Cloudy U.N. report suggests Vatican purposefully adopted policies promoting molestation of children
According to a U.N. human rights committee, the Vatican “systematically” adopted policies that allowed priests to rape and molest tens of thousands of children over decades. The committee urged the Holy See to open its files on pedophiles and bishops who concealed their crimes. The report, which took the Vatican by surprise in its harsh tone, puts renewed pressure on Pope Francis to move decisively on the abuse front and make good on pledges to create a Vatican commission to study sex abuse and recommend best practices to fight it. Critically, the committee rejected the Vatican’s longstanding argument that it doesn’t control bishops or their abusive priests, saying the Holy See was responsible for implementing the treaty not just in the Vatican City State but around the world “as the supreme power of the Catholic Church through individuals and institutions placed under its authority.”
In its report, the committee blasted the “code of silence” that has long been used to keep victims quiet, saying the Holy See had “systematically placed preservation of the reputation of the church and the alleged offender over the protection of child victims.” It called for Francis’ emerging abuse commission to conduct an independent investigation of all cases of priestly abuse and the way the Catholic hierarchy has responded over time, and urged the Holy See to establish clear rules for the mandatory reporting of abuse to police and to support laws that allow victims to report crimes even after the statute of limitations has expired.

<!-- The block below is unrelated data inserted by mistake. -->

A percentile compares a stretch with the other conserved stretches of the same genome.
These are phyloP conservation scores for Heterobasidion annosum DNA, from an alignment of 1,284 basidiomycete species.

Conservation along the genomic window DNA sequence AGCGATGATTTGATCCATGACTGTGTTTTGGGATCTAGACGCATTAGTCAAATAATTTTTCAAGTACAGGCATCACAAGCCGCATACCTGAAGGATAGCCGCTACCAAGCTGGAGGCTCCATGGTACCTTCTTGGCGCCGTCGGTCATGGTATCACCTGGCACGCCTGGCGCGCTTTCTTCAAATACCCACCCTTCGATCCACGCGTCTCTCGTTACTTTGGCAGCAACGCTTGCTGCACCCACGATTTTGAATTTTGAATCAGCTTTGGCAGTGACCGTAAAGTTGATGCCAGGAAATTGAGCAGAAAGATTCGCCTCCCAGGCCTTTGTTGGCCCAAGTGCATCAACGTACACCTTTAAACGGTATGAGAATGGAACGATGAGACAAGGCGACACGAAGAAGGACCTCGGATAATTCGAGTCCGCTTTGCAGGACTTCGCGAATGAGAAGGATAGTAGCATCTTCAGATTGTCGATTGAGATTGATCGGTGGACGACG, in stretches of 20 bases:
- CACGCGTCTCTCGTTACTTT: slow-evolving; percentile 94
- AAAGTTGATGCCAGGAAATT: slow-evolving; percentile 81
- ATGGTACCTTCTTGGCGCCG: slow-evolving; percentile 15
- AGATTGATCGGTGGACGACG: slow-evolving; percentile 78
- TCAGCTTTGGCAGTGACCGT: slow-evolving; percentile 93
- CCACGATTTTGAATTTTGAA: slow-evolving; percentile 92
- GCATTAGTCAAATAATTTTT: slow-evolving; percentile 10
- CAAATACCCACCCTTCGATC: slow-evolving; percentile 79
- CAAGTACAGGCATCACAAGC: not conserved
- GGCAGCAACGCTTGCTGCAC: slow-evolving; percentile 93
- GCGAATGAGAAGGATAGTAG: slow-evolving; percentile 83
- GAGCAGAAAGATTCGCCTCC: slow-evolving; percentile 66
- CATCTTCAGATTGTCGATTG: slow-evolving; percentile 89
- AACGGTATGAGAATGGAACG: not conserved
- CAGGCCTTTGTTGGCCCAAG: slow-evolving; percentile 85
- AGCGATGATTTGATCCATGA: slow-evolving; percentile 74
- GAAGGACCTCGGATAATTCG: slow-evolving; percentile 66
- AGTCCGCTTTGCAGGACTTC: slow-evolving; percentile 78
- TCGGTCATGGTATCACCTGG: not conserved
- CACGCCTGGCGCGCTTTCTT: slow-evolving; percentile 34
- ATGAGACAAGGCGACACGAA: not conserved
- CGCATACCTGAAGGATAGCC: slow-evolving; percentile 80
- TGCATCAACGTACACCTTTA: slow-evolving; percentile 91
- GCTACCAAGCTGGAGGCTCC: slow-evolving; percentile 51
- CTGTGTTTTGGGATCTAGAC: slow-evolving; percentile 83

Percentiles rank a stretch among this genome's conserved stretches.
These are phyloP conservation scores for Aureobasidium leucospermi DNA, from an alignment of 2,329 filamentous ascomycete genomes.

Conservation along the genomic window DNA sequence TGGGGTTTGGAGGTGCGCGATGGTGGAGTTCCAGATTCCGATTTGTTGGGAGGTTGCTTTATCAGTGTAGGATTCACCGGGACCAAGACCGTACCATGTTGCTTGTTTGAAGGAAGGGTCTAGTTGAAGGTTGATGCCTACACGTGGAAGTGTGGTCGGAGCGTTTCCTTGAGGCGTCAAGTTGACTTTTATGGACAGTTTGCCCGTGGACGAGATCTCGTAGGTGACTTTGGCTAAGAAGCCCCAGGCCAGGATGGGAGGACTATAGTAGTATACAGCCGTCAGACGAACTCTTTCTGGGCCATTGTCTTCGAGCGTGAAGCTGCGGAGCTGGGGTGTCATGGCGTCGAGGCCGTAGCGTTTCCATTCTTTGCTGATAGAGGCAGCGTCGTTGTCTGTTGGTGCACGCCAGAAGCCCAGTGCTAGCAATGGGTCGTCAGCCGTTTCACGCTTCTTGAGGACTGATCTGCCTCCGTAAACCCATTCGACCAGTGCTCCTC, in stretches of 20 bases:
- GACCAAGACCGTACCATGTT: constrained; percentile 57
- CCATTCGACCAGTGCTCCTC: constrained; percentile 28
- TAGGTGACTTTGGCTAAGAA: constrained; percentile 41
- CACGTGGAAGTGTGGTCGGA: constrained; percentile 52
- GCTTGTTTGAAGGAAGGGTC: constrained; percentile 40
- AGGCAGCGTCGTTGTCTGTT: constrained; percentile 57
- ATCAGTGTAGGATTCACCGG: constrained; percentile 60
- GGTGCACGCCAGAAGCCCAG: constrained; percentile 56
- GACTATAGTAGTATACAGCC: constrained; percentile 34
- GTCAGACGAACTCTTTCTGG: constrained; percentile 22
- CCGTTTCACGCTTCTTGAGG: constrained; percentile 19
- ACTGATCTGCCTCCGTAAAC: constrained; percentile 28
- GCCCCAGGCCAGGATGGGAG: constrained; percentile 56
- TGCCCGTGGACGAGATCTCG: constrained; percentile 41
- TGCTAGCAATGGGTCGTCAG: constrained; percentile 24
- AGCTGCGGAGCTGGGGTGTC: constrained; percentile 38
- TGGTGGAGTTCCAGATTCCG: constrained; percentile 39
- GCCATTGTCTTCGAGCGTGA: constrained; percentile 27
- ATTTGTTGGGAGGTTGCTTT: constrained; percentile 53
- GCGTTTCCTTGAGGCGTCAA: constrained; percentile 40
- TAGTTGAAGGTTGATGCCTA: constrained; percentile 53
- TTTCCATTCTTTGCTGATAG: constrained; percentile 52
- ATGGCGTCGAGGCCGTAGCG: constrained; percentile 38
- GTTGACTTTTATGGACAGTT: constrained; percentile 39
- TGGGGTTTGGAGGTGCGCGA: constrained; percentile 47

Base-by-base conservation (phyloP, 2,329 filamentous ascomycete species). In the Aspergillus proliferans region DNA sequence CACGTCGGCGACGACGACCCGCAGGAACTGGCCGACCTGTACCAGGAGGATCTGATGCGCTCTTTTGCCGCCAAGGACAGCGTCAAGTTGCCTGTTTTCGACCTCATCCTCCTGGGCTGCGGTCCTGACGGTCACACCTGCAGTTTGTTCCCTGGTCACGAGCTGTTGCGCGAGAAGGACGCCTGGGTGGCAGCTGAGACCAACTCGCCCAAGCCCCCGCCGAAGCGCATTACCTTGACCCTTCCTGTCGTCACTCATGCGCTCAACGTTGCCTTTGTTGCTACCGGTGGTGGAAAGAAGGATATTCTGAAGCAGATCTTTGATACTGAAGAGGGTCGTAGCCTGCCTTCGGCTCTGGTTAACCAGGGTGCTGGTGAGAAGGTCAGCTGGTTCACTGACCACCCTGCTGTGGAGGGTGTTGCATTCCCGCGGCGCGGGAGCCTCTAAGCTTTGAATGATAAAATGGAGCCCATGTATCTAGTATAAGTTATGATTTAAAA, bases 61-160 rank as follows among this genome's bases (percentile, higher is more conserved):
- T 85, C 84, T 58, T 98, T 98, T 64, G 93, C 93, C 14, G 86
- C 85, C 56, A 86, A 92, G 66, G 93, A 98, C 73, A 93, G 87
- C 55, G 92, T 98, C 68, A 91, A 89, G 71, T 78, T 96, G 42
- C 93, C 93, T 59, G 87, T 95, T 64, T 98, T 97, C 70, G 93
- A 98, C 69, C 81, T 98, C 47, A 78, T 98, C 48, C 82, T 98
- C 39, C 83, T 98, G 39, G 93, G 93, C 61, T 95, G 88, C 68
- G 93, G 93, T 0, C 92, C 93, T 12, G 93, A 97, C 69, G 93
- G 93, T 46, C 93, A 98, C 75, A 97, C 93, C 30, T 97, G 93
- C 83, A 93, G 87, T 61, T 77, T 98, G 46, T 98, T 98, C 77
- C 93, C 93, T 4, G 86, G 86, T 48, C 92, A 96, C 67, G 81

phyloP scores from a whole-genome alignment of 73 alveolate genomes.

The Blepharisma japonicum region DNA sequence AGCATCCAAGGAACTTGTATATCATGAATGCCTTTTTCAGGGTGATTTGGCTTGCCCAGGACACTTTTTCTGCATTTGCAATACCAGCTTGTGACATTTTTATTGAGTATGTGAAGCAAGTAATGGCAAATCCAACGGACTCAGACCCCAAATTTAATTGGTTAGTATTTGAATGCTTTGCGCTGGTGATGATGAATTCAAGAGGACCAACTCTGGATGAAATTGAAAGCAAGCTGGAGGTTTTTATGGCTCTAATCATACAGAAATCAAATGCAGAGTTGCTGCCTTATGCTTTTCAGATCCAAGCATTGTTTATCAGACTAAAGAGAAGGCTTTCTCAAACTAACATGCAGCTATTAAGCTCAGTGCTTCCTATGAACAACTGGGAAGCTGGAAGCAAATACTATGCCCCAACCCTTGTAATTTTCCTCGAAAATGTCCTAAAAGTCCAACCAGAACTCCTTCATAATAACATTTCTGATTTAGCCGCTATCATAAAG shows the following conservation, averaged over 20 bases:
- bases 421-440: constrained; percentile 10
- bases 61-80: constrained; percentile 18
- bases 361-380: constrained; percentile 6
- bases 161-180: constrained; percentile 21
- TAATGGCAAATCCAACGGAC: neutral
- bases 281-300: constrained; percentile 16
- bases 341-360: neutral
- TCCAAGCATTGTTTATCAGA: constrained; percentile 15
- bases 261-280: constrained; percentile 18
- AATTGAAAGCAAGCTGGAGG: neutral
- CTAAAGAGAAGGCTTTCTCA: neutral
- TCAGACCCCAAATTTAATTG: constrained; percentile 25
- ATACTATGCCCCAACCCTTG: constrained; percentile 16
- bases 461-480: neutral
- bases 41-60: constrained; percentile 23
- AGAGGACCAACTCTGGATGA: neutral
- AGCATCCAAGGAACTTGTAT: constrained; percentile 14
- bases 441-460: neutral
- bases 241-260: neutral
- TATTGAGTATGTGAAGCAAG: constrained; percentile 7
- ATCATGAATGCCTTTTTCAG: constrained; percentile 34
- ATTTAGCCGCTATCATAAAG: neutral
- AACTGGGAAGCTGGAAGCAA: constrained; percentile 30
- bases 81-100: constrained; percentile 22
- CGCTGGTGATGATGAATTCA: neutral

According to the report, no Catholic bishop has ever been sanctioned by the Vatican for sheltering an abusive priest, and only in 2010 did the Holy See direct bishops to report abusers to police where law enforcement requires it. Vatican officials have acknowledged that bishop accountability remains a major problem and have suggested that under Francis, things might begin to change.
While most attention was focused on child sex abuse, sadly the committee’s recommendations extended far beyond, into issues regarding abortion, homosexuality, and contraception, leveraging the instances of the Vatican’s horrifying attacks on children to push an agenda concerning homosexuality, contraception, and abortion. The committee, for example, urged the Vatican to amend its canon law to identify circumstances where access to abortion can be permitted for children. It urged the Holy See to ensure that sex education, including access to information about contraception and preventing HIV, is mandatory in Catholic schools. It called for the Holy See to use its moral authority to condemn discrimination against homosexual children or children raised by same-sex couples.